Yet much of the work of piecing together the strategy and the machinery has occurred in Wilmington, outside the national media spotlight, which has contributed to a perception among many Democrats that the Biden campaign is eerily, delusionally calm. “What scares me to death is they think they’ve proven everyone wrong every time,” a senior Democratic insider says. “They have this outward posture of, ‘We came from nowhere in the 2020 primary, we’re the only ones who beat Trump in the general, so trust us.’ But remember, in the fall of 2020, they sent Biden to Ohio and Kamala Harris to Texas where they had no chance, when they could have been in Wisconsin, Michigan, Arizona, and Pennsylvania. So let’s not get on too high of a horse.”

Maybe so—though Biden visited and won those four key states four years ago. And up close, it’s clear no one is resting on their horses, or their laurels. The 2024 campaign’s activities are intense and far-reaching, permeated by a deep sense of urgency. “I can certainly feel the weight of what we’re doing,” says Dan Kanninen, who leads the battleground-state effort. “But to be in it gives a measure of purpose that is different than just allowing your anxieties to take you somewhere else.” Biden’s lieutenants have forceful, detailed, logical pushbacks to every possible criticism of the campaign. There’s only one part of the reelection operation that feels unnerving: so much of the victory calculus hinges on voters, once they’ve heard the relevant facts, behaving rationally. That worry is compounded by the stakes. “If we lose this election,” a national Democratic strategist says, “we might not have another one.”

Rob Flaherty rates a private corner office. One of its walls is decorated with images of Biden’s trademark aviator sunglasses in a repeating pattern of green, blue, black, and orange. The opposite wall is dominated by a banner, its black background contrasting with large white letters reading “NOBODY KNOWS ANYTHING.”

Flaherty had better know something. His title, deputy campaign manager, doesn’t even hint at the magnitude of his responsibilities. The 32-year-old oversees two crucial aspects of Biden’s campaign: digital strategy and relational organizing. The first role means not simply figuring out how to target a multi-million-dollar pro-Biden online ad campaign, but trying to fight off a fire hose of right-wing attacks and disinformation. Flaherty did this craftily for Biden during the 2020 campaign, particularly in steering an effort to identify “market moving” issues—separating things that had the potential to actually influence voters, like concerns about Biden’s mental fitness, from mere noise, like the Republican obsession with Hunter Biden. In some respects—most notably Gaza and inflation—there are new substantive challenges this time. One major concern hasn’t changed: Biden’s advanced age. “The way you combat the age issue,” Flaherty says, “is, one, he gets out there and addresses it. What you see him doing in his paid [media] right now. And it’s by fighting on the issues that people care about. If we address the fact that they want to see him go and fight for them, the issue goes away pretty quick.”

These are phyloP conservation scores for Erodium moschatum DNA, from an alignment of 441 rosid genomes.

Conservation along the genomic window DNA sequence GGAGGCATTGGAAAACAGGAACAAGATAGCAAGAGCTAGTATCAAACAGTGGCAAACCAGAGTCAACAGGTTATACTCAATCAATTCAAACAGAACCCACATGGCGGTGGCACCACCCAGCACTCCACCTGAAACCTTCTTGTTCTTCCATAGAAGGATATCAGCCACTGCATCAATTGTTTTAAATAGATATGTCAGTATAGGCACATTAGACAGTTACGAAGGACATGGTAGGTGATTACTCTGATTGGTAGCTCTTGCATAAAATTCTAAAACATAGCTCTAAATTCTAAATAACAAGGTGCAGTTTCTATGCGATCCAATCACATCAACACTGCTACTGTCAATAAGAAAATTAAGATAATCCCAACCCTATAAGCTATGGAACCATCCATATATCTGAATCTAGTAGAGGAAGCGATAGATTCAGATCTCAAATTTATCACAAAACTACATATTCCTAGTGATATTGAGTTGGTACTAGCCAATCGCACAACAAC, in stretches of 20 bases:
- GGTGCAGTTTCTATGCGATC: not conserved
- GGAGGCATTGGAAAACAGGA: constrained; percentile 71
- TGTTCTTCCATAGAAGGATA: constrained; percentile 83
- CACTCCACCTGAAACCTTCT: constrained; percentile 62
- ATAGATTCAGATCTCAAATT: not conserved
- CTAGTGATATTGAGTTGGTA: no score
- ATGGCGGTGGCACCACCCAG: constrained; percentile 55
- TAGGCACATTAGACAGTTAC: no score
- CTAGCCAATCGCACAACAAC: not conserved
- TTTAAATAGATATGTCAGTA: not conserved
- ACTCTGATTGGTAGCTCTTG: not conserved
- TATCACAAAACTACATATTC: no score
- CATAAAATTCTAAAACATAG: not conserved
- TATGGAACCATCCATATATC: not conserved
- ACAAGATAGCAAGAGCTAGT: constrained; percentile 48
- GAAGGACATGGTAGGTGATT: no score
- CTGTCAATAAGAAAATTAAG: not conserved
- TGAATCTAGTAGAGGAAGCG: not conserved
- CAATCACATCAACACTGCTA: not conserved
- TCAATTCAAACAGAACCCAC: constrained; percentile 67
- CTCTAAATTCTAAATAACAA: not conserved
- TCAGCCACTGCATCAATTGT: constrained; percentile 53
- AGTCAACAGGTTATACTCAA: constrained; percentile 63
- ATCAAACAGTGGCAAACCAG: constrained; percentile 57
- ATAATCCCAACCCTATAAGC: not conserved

Yet the online landscape has changed dramatically in four years, with media consumers fractured into ever-more-personalized content silos, many of them hardened against campaign messaging, a shift that seems to benefit Trump. “Voters who do not want to hear about politics never have to,” Flaherty says. “People who are not hearing about politics, they are not trusting of politicians, they’re not trusting the media. So it becomes incumbent on the campaign to think about, how do we reach those people where they are? You have to diversify the way you do paid media, right? You can’t just spend 70% on linear broadcast television and hope you’re going to reach folks.”

One of Flaherty’s priorities is reaching tuned-out potential voters. “The voters who we think are pretty much the difference makers in this election, these voters, you have to persuade them to participate,” he says. “This is going to be a back-loaded election for when people start to pay attention. They are largely a younger, more diverse set of people who voted for us last time, who lean Democrat. They hate Trump. They are really hard to reach. And there’s just more of those this time.” A related task is neutralizing the deluge of Republican disinformation. “At the close of any campaign, I know my candidate is in trouble if key parts of the electorate are awash in more negative than positive information about my candidate,” a top Democratic strategist says. “And right now, particularly younger voters of color on social media, they’re hearing more negative than positive information about Joe Biden. How do they turn that?”